Hay shortages

Discussion in 'Goat Frenzy' started by kids-n-peeps, Aug 4, 2010.

  1. kids-n-peeps

    kids-n-peeps New Member

    Aug 24, 2009
    Our normal hay sources are falling through this year due to drought-like conditions. I have found two people selling hay through Craigslist. One has animal quality orchard mix, but said it was pretty coarse/coarser than usual for $4 a small square bale. The other option is an Alfalfa mix for $7 a small square bale. Which would you go for? Or perhaps some of each to mix together? We've never fed Alfalfa mix . . . do those of you that use it, like it?
  2. KW Farms

    KW Farms Moderator Supporting Member

    Jun 21, 2008
    Wapato, WA
    I would probably buy a small load of each for now and try them both, if they both are good then just mix it up during feeding so they get both, but if you don't like the cheaper stuff then just get the more expensive stuff for the next load you get. I would start stocking up now if there is a shortage...the prices are likely to go up as winter gets closer and more and more hay is being sold. I feed free choice grass and then my goats get dairy quality alfalfa in the mornings. Alfalfa in my opinion does more for them, more weight, more milk production, etc. I've only had them on grass for several months before and you could see a major decrease in good appearance and production. An alfalfa/grass mix is ideal.

  3. bheila

    bheila New Member

    Jan 9, 2009
    Kent, Wa
    We always opt for hay that is higher in quality than a cheaper price ;) Like Kylee stated, try them out first. Don't commit to a large quantity until you know your animals will eat it. There is a shortage on hay this year but so far prices haven't gone up, at least ours haven't. If you wait until Winter to stock up then you'll be paying higher prices.
  4. kids-n-peeps

    kids-n-peeps New Member

    Aug 24, 2009
    My concerns with alfalfa aren't price-related, but are related to urinary issues . . . is alfalfa just to be avoided with wethers (btw, we don't have wethers)? Or am I just confused!!??
  5. toth boer goats

    toth boer goats Moderator Staff Member Supporting Member

    Jul 20, 2008
    Corning California
    It is what you can afford ...I agree... try them both....purchase 1 of each... :thumb:

    there are things you can supplement... to keep urinary issues away.... :wink:
  6. KW Farms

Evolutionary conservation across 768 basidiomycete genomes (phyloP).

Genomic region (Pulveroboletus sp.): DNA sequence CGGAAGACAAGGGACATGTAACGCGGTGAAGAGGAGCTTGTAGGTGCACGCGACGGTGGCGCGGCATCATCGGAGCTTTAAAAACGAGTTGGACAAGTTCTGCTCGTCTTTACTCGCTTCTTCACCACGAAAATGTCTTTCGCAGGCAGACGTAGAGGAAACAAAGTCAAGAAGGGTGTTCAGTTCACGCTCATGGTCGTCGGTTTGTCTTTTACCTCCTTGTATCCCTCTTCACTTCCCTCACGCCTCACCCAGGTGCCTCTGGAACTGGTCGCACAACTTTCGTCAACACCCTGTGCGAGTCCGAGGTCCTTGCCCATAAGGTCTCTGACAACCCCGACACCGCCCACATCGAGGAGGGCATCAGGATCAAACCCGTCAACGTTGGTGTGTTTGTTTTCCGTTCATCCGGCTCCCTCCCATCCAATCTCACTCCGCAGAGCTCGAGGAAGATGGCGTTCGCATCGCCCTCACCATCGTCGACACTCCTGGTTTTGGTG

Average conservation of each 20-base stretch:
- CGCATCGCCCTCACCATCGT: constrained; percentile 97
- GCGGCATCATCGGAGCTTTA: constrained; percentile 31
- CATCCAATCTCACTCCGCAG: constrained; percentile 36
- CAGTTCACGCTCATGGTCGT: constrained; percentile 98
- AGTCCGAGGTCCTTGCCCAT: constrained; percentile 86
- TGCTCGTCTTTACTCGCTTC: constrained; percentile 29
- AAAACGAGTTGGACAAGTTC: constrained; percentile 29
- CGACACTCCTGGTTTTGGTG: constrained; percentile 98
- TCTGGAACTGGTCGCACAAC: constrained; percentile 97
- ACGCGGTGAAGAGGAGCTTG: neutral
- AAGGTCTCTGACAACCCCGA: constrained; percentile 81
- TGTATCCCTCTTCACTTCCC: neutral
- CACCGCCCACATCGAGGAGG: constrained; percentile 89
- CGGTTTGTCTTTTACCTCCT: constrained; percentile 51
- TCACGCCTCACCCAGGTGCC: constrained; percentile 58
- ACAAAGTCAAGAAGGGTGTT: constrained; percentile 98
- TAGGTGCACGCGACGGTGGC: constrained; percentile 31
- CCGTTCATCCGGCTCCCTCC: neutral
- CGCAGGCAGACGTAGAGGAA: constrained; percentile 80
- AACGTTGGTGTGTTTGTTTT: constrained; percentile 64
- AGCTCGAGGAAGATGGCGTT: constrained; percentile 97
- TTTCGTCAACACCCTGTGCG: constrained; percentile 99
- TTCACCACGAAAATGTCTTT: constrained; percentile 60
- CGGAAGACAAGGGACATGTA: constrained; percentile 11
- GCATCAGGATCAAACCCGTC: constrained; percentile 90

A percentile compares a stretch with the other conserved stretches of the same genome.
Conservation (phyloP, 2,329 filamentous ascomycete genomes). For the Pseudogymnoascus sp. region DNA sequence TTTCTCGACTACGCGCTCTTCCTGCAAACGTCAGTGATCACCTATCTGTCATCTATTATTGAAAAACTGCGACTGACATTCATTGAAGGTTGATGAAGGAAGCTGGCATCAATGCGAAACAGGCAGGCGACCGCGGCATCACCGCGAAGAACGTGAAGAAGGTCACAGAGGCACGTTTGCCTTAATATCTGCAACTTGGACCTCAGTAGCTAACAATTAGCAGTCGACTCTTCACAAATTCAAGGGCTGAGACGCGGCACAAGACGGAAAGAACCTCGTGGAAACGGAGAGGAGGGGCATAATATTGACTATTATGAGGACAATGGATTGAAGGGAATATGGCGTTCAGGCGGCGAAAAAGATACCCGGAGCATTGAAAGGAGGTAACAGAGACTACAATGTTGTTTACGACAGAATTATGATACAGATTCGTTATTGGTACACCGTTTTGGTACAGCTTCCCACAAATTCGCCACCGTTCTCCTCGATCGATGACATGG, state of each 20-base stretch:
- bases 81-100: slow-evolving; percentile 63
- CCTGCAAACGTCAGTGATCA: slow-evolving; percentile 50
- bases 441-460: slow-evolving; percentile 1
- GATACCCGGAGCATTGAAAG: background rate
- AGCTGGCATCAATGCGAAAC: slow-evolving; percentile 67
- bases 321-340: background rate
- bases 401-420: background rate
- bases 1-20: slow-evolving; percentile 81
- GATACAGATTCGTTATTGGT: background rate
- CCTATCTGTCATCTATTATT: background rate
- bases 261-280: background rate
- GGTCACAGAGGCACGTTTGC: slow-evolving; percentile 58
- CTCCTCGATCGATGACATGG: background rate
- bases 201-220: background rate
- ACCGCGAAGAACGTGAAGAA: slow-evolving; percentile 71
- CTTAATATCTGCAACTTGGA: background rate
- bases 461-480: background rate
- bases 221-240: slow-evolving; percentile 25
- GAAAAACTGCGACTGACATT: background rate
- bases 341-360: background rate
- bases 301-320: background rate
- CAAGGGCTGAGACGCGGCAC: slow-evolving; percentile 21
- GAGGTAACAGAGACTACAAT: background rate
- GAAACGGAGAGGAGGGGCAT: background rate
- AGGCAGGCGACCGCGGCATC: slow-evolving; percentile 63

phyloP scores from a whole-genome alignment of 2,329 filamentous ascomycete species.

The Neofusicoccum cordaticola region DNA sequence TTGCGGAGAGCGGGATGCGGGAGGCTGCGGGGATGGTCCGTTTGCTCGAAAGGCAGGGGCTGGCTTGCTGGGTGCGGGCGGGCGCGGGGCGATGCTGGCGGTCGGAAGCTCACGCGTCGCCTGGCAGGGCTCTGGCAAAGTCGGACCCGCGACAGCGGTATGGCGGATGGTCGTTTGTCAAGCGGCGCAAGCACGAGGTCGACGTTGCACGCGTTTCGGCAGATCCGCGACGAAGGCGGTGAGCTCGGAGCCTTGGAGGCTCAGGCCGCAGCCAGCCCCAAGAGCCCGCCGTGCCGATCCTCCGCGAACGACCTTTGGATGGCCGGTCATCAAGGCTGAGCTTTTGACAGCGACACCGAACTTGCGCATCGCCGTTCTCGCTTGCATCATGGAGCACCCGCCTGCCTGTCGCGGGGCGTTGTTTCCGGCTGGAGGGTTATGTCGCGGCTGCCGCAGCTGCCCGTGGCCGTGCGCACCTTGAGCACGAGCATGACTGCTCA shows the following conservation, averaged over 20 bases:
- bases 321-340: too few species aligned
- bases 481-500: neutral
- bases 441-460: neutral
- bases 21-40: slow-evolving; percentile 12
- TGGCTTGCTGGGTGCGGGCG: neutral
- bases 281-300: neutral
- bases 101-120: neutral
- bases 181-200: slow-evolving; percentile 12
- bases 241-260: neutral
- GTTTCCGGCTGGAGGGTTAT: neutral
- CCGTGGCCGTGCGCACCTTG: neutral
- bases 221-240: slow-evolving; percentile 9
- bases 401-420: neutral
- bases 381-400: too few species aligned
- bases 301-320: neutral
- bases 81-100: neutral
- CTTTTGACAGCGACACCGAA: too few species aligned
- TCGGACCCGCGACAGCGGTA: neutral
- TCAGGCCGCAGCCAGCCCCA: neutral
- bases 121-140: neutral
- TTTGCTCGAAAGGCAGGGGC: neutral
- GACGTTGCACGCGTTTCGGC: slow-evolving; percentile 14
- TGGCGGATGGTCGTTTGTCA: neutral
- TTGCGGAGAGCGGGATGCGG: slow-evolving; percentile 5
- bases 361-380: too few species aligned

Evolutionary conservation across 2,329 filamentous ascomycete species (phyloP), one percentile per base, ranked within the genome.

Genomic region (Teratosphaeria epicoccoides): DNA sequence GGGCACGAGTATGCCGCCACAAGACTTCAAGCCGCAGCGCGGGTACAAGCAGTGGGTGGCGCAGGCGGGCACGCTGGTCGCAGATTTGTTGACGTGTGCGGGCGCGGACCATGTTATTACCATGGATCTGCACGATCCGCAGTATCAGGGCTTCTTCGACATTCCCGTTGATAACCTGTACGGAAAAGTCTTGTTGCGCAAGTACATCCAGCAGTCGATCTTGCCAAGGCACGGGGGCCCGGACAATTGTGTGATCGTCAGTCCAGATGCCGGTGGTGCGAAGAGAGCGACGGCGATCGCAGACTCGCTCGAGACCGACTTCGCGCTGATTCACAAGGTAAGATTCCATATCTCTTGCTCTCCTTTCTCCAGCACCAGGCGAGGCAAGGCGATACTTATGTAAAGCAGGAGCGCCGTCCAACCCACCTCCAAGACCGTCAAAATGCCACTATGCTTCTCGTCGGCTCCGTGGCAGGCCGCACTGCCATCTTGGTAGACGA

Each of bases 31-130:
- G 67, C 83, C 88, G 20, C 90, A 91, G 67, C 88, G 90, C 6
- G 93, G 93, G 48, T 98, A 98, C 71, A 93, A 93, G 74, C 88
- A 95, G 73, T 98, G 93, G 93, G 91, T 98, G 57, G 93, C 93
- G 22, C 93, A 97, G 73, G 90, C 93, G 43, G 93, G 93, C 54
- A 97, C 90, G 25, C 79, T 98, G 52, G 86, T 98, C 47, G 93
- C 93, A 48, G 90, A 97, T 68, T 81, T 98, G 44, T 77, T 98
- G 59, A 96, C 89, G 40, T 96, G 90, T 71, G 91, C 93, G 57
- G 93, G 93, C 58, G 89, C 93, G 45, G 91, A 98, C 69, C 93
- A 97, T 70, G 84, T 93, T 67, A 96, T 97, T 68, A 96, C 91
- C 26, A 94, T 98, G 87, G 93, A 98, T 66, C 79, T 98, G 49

KW Farms Moderator Supporting Member

    Jun 21, 2008
    Wapato, WA
    I have always heard of urinary problems with bucks and wethers and honestly my bucks, does, and wethers (when i've had them in the past) have never had a problem with an alfalfa mix. My boys were actually on almost straight alfalfa during this winter and we still didn't have problems. But a mix shouldn't hurt them any.
  7. elchivito

    elchivito Active Member

    Apr 18, 2010
    I'm curious. We don't have square bales here, ours are 3 string long bales that weigh anywhere from 100-120 lbs. I'm currently paying 9.50. How much do your 7 dollar small square bales weigh?
  8. Realfoodmama

    Realfoodmama New Member

    Apr 12, 2010
    Santa Fe, NM
    I feed very rich alfalfa hay (about 80-90% alfalfa) to my girls and have never had problems.
  9. AlaskaBoers

    AlaskaBoers New Member

    May 6, 2008
    Wasilla Alaska
    i'd go with the higher quality.

    I wish we had a better harvest too! it's been very wet and it's been hard for farmers to get their hay up.
  10. Itchysmom

    Itchysmom New Member

    Apr 2, 2010
    Quality over price is my motto. Try them both. If these guys are close to you, maybe ask if you can buy one bale of each and see if the goats eat it.

    I have fed alfalfa to my horses thier whole lives. It is what we did in CA. Now they are on pasture grass all summer and get an alfalfa/grass mix in the winter. I have never had urinary problems. Just make sure that the goats are drinking alot of water!
  11. StaceyRosado

    StaceyRosado Administrator Staff Member Supporting Member

    Oct 4, 2007
    I use alfalfa hay and no there are no issues with it